Network (1976), or Syndicated Madness

2 12 2009

Thanks to Jason for recommending this film to me! It was a joy to watch this, and it’s always good to know you’re not the only one out there who has seen something. Even though it’s considered a classic, that doesn’t mean anyone in your town has seen it!

Sidney Lumet’s classic look into the executive mindset of 1970s television begins with a firing. Howard Beale, long-running anchor for UBS television network. He’s been loyal to the network for decades, but none of that seems to matter to the executives. Depressed and angry beyond consolation, he spouts out angrily at the end of a broadcast that he will commit suicide live on camera. The execs decide to pull him from the line-up immediately, but not before one final broadcast so that he might leave with some dignity. Beale’s last night on the air, though, is far from dignified, however, as he spews an angry rant at his bosses, the network, and society in general. While the executives are outraged, they soon find that the ratings have skyrocketed, and Beale’s vitriol seems to be just what America is looking for. One young producer named Diana Christensen, sees Beale’s antics as a chance to change the face of the network by merging entertainment with news. She starts planning a new show with real political extremists to hype up ratings while simultaneously building up Beale to be something gaudy and psychotic. They give him his own show and bill him as a mad prophet, allowing him to vent his psychotic frustrations on the air for all his new-found fans to eat up. Will Christensen succeed with her plans to turn the media into even more of a spectacle? Will Beale go too far with his diatribes? Will any of this insanity ever stop as long as the ratings are good?

Network is an eerie forerunner to the future. In a day and age where entertainers like Glenn Beck, Jon Stewart, and Rush Limbaugh steer the news like oarsmen on an unmoored boat ride to Who-Knows-Where, Network seems even more relevant than ever before! It’s a story about the lunatics running the asylum, but the administrators still come by to watch the insanity and reap their reward from the duped and the swindled. Written by Paddy Chayefsky, Oscar-winning writer of The Hospital, it’s a hilarious, frightening, and completely unpredictable look at the world of the modern media machine, and how news quickly turns to firebrand tactics at the flick of the switch, and how ratings are the bottom line in American broadcasting. Well written, punchy dialog takes this film from great to excellent, and with legendary lines like, “I’m mad as hell and I’m not gonna take this anymore!”, its a story that’s cemented in the annals of cinema forever.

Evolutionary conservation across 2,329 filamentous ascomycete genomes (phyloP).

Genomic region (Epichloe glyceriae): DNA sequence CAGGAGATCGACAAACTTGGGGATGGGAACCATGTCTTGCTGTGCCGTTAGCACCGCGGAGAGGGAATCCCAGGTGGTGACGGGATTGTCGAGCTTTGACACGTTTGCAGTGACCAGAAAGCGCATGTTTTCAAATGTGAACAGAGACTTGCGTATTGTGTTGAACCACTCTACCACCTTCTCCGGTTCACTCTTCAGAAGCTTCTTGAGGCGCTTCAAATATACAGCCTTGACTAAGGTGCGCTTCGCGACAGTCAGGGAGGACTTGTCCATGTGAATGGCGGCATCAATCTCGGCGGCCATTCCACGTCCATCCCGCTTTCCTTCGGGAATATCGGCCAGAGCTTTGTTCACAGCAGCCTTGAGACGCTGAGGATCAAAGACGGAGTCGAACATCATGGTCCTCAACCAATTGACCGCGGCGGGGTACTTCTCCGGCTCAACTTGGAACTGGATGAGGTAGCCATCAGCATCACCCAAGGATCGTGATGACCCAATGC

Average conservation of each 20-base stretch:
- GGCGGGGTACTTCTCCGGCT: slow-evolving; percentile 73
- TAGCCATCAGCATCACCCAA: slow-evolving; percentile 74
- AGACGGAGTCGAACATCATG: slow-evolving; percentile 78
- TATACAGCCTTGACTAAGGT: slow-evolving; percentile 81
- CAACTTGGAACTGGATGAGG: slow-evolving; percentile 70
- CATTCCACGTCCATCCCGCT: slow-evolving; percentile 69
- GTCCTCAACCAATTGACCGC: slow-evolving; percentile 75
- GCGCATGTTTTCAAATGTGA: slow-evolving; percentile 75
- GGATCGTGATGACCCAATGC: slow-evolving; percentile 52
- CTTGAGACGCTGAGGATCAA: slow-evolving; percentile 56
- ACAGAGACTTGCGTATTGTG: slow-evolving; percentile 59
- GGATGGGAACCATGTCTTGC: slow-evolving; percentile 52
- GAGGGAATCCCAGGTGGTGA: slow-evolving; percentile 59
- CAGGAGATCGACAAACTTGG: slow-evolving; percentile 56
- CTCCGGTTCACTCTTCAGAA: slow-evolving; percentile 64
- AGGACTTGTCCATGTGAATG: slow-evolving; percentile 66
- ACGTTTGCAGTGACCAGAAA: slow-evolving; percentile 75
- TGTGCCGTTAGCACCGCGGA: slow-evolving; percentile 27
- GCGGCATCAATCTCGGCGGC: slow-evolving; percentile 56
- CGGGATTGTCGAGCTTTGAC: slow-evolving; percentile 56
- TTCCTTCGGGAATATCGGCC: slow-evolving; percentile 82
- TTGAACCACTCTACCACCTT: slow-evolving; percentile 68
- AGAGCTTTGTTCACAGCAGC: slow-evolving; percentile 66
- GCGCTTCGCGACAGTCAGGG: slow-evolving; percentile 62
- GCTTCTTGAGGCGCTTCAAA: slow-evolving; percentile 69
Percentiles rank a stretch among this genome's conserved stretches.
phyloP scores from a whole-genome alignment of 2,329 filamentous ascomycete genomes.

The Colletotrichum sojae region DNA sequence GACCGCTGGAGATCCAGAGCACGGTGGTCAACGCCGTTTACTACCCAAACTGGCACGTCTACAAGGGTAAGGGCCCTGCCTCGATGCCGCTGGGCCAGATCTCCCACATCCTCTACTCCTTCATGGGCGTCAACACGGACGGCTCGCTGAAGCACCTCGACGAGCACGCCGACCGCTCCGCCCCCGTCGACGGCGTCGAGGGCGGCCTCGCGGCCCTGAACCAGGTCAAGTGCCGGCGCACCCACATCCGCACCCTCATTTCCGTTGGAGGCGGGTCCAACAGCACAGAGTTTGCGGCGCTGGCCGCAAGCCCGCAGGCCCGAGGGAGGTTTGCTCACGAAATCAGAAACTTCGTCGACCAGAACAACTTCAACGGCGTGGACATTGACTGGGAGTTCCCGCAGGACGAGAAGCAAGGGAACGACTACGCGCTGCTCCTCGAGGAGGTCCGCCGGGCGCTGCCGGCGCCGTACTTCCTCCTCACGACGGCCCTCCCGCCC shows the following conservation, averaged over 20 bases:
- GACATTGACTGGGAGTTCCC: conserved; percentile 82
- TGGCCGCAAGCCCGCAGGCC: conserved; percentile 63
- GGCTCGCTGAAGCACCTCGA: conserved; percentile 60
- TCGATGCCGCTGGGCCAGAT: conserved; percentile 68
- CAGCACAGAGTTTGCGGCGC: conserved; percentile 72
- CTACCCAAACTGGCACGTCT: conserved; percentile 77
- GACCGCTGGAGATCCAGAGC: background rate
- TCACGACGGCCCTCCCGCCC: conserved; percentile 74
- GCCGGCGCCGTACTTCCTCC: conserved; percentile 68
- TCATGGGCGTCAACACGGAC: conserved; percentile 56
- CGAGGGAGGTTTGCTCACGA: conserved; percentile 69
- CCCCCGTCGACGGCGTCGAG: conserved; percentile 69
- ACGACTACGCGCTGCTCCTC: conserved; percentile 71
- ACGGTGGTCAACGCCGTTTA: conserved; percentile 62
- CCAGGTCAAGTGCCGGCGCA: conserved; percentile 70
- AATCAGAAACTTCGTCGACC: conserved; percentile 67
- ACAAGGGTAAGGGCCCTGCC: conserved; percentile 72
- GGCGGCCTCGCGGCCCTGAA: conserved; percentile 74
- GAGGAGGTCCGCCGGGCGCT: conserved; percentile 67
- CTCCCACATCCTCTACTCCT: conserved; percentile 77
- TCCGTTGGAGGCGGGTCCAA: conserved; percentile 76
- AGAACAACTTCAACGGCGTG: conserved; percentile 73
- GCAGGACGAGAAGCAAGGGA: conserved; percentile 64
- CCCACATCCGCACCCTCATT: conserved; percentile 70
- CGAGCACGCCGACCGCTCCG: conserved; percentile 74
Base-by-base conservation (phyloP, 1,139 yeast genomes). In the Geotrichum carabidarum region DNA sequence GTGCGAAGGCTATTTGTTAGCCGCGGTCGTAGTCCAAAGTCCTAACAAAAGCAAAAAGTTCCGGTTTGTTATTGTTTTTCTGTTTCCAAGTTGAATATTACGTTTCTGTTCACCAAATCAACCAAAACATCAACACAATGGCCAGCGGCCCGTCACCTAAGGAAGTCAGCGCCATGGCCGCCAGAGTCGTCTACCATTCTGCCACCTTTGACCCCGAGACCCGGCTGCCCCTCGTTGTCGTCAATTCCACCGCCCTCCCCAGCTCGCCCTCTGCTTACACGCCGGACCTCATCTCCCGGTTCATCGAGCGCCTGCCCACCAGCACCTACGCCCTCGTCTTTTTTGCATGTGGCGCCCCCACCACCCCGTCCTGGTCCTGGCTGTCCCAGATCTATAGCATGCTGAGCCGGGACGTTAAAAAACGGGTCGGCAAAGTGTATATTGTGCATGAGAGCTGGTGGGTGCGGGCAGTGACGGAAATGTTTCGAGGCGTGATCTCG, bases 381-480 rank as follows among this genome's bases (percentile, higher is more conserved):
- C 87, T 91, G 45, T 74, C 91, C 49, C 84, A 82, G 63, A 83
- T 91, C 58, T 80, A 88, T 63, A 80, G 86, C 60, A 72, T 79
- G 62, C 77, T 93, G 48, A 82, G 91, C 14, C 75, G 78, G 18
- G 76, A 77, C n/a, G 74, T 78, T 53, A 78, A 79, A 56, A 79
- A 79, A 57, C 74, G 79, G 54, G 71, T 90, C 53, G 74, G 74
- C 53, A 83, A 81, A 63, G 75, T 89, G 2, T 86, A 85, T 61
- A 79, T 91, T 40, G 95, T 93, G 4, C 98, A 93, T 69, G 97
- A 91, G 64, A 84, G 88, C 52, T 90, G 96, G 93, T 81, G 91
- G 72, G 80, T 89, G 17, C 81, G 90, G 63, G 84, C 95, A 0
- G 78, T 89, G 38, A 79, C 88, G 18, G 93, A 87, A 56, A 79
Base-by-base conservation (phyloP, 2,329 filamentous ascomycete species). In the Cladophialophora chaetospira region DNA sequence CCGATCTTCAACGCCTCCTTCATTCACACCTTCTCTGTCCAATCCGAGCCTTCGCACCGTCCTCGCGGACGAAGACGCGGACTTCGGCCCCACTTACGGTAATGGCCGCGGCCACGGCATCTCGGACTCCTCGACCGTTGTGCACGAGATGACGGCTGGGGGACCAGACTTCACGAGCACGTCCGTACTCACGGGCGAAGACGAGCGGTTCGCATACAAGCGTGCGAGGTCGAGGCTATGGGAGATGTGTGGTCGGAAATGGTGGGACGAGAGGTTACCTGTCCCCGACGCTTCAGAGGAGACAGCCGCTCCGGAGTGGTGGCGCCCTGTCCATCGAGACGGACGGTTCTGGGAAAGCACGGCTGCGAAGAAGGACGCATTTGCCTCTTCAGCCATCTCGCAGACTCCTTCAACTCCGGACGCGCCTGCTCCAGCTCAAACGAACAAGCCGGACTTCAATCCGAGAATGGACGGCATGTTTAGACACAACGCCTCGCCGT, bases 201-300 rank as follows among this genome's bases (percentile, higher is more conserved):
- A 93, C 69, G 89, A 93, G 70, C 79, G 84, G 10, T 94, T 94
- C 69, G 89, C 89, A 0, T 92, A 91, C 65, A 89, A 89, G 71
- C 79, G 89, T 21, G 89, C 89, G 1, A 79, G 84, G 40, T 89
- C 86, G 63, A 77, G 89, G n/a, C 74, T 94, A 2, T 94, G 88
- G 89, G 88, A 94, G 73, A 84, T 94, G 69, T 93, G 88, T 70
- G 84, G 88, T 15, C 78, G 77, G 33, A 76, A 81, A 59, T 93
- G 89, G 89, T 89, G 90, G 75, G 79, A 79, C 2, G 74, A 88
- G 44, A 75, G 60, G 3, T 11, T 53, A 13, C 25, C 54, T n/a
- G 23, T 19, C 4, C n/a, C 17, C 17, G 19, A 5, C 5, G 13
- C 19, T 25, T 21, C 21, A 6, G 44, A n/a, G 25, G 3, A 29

A fantastic cast gives Network its real power. Peter Finch is the spirit behind this film. He plays Howard Beale to uproarious effect, the news anchor who totally loses it and becomes beloved by America for it. This was his last role before his death, and he remains only one of two people to ever receive a posthumous Oscar for acting. He really sells himself as a man pushed over the edge. He seems so normal in the beginning, but perhaps he was crazy the whole time, because the utter strangeness in his performance during the clip above really makes me question who this character is. Faye Dunaway is delightfully campy as Diana Christensen, the producer from hell who is determined to shake things up in UBS. She has an agenda, she has a plan, and even though at times she gets in over her head, she is one vicious lady. Dunaway plays her rough, mean, and close to the chest, frightening any man in the scene with her a little bit. I like it. I also enjoyed William Holden as Schumacher, the news division President of UBS. He’s the reliable old guard character that Holden played so well in his later years. Holden makes him brazen, unshakable, but emotionally genuine, especially when it comes to the treatment and exploitation of his old buddy Howard Beale. And remember how Jason mentioned a young Robert Duvall in this when he recommended this? He’s here, and he’s damn good as Christensen’s boss, Frank Hackett. He was authoritative even back then! He’s a pushover for Dunaway’s Christensen, but I wouldn’t want to disobey an order from him, because Duvall looks like he would bust someone’s jaw in his sprightly youthful frame and his character’s rough demeanor.

Damn it, watch Network! I think it’s definitely top-notch, a true American classic that has grown even more relevant as time has gone on. The madness inherent in our 24-hour news networks resembles all-too vividly Howard Beale’s shock-value entertainment news, and so hopefully the prophetic ending of Network, while highly unlikely, does not come to resemble our present in any day and age. It’s exceptionally acted, well-written, and immaculately shot, and for that I give Network 10 Mad Prophets out of 10! My highest recommendation!

Stay with me, folks! The Machinist is coming up!

P.S- On a side note, I like Jon Stewart, and think he’s hilarious. But he is not a real news outlet, so I felt compelled to use him as an example.





Mommie Dearest (1981), or Campy Bitch

7 09 2009